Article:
Our sense of touch helps to define our sense of self. If you can't feel a limb, it can seem a foreign object. I was recently listening to one woman explain how she lost feeling in her arm while asleep and when she woke up, she thought a snake had crawled into bed with her. She leapt from her bed beating at the unrecognized limb.
Understanding our senses has been a long term goal of science dating back hundreds of years. We have a fairly good understanding of sight and how molecular interactions in rods and cones result in the generation of nerve impulses to the brain. We have some understanding of how these impulses are mapped within our occipital lobes. There is even research being conducted into the development of bionic eyes, albeit not as sophisticated as the one used by the Six Million Dollar man.
We have an appreciation of our sense of taste and smell which are essentially the same thing. The physical nature of molecular docking and conformational changes in receptor proteins is reasonably well understood in our taste buds and nasal cells. The response to chemicals in our environment - called chemitaxis - is arguably the oldest of all senses. Moving towards sugars, fats and proteins is an essential action for even the simplest cells as is moving away from acids, alkalis and other potentially harmful substances.
But touch has been a much more elusive sense to track down. In part, it is because touch is not as singular as sight or taste. There are multiple levels of touch - from the delicate detection of moving air molecules within the ear to the sensation of a gentle breeze across the back of the neck to the painful sensation of walking into an unseen street lamp. Perhaps not surprisingly, neuroanatomists have found multiple types of touch receptors embedded within our skin and throughout the body.
Indeed, our internal sense of touch is equally important to our sense of self as our external sense. If you close your eyes for a moment and move your hand, you have a reasonable sense of where it is in relation to your body. You could likely reach out for, say, a cup of coffee and while you might not be able to pick it up smoothly, you would at least have a sense of where your hand is in relation to the cup.
This sense of our body's position in space is a crucial ability called proprioception. It allows us to walk, reach, and do many other things since we have a sense of where our body is at any moment. When we lose connection with parts of our body, we can wake up thinking we are in bed with a snake because we don't know what the thing we are feeling is.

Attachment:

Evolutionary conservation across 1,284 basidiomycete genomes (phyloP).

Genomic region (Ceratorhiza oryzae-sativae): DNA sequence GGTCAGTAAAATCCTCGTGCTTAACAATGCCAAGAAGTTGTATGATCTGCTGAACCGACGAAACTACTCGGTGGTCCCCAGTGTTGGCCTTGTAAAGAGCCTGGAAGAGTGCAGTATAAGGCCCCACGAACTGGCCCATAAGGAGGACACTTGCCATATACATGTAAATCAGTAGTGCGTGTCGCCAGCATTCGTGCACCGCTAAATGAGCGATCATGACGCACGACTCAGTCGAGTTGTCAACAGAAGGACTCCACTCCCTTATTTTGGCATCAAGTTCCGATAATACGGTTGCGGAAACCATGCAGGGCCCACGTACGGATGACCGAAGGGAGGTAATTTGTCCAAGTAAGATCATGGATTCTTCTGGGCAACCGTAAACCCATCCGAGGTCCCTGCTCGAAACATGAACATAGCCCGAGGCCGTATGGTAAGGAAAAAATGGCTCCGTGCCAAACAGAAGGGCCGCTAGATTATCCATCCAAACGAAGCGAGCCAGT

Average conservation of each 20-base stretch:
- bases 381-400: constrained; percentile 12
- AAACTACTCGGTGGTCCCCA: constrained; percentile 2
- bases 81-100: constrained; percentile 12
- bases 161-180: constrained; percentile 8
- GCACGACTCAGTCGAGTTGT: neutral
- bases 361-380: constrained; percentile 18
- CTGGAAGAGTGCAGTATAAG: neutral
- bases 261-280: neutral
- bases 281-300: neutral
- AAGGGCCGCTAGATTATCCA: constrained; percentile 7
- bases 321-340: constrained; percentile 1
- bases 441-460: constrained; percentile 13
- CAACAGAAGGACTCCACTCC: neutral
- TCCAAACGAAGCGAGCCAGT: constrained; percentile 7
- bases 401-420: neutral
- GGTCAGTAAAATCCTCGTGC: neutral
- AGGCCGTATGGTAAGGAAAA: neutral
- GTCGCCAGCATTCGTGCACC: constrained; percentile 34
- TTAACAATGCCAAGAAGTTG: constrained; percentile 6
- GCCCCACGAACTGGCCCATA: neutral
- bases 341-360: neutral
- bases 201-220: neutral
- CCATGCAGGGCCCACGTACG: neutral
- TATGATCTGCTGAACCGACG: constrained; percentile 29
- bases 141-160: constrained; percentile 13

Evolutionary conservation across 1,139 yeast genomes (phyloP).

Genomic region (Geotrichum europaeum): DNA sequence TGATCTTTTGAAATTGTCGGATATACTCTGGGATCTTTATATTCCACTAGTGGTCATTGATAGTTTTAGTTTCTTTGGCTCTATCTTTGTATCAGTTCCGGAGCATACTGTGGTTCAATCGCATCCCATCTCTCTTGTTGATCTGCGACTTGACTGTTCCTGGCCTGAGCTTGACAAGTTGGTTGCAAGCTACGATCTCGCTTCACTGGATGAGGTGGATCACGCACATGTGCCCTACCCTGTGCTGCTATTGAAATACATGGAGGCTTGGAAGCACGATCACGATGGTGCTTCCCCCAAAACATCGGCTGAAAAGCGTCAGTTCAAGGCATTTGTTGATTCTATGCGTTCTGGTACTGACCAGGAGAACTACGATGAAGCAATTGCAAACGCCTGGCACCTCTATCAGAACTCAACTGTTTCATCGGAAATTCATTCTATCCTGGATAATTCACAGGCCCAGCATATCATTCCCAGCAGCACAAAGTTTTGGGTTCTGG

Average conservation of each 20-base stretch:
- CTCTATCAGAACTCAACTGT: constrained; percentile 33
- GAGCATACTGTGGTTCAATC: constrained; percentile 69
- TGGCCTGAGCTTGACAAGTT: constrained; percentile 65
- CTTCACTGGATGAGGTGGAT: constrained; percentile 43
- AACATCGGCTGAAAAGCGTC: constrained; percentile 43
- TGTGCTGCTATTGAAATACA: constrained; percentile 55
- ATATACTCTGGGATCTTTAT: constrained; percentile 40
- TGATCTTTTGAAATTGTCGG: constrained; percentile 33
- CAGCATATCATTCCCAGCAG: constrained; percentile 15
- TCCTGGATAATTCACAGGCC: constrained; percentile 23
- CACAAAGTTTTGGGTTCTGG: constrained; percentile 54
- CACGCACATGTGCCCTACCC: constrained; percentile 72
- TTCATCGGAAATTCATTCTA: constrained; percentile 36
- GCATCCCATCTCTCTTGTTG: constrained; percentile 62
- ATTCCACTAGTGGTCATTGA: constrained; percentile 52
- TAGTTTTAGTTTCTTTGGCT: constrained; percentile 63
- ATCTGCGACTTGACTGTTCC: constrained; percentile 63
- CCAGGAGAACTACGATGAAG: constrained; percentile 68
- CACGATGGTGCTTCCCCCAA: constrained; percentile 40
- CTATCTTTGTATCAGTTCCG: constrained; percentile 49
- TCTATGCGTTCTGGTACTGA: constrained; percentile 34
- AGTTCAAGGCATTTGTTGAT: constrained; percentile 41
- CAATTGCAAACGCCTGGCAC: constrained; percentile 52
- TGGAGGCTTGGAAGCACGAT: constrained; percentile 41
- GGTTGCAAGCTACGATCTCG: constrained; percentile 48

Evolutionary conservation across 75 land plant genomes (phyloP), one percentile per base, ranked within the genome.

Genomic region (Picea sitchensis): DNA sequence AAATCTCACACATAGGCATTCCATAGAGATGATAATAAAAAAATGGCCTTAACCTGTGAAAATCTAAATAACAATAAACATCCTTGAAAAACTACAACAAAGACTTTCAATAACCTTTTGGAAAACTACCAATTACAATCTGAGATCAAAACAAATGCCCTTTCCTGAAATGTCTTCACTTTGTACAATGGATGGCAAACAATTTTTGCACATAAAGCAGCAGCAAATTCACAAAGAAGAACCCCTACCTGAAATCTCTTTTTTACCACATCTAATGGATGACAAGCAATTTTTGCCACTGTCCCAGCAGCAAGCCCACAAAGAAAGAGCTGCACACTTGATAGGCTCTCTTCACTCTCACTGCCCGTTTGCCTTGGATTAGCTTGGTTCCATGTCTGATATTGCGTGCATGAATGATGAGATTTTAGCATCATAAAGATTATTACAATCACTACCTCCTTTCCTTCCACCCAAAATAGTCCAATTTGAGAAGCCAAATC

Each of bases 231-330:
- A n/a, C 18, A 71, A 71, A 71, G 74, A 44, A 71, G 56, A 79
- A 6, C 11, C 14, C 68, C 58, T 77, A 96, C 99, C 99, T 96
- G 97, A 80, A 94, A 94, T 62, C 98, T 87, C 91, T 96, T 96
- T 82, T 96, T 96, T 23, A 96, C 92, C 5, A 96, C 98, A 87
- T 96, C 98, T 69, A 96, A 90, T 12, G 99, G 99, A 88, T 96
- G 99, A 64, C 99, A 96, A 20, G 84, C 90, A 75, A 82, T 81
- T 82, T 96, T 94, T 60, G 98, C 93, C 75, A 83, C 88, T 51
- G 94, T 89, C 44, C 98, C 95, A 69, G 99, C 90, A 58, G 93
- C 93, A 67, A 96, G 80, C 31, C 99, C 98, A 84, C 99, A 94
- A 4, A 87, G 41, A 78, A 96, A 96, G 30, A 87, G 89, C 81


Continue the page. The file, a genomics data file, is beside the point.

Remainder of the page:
In 2013, one teenager girl arrived at a hospital in Calgary with an inability to hold her limbs still. Even if she tried hard to hold her arms and hands steady, her fingers would wiggle. If she closed her eyes, everything got worse. It appeared as though she lacked control over her limbs - a lack of proprioception.
When her doctors sequenced her DNA, they found mutations in a gene called PIEZO2. Just a few years earlier, researchers had discovered that this gene encoded for a pressure-sensitive protein critical to the sense of touch. The discovery of the gene and its related protein, along with a related protein called PIEZO1, were the high points in a decade long search to understand touch.
The proteins are ion channels and have an unusual shape. They are a trimeric system consisting of three arms branching out from a central pore, as determined by cryo-electron microscopy. The arms are laced into the cell membrane, woven in and out multiple times, with the result that the whole structure creates something of a dimple, a sort of daisy-like structure but with only three symmetrically place petals.
How the structure works is still a work in progress. One theory is that pressure on the cell causes the cytoplasm to push on the dimple, effectively 'popping' it outwards and resulting in a flat surface. The change in structure forces open the hole in the middle and allows the free flow of ions which generate the signal. While this is the simplest mechanism, it is also possible the blades of the protein are twisted by shifts in the cellular membrane. In this case, spinning outwards or inwards would control the opening.
The ongoing investigation into the structure of the protein is hampered by its large size - about five times the size of a typical protein - and an inability to develop model systems. But successful research on the PIEZO proteins may go a long way to helping us control pain.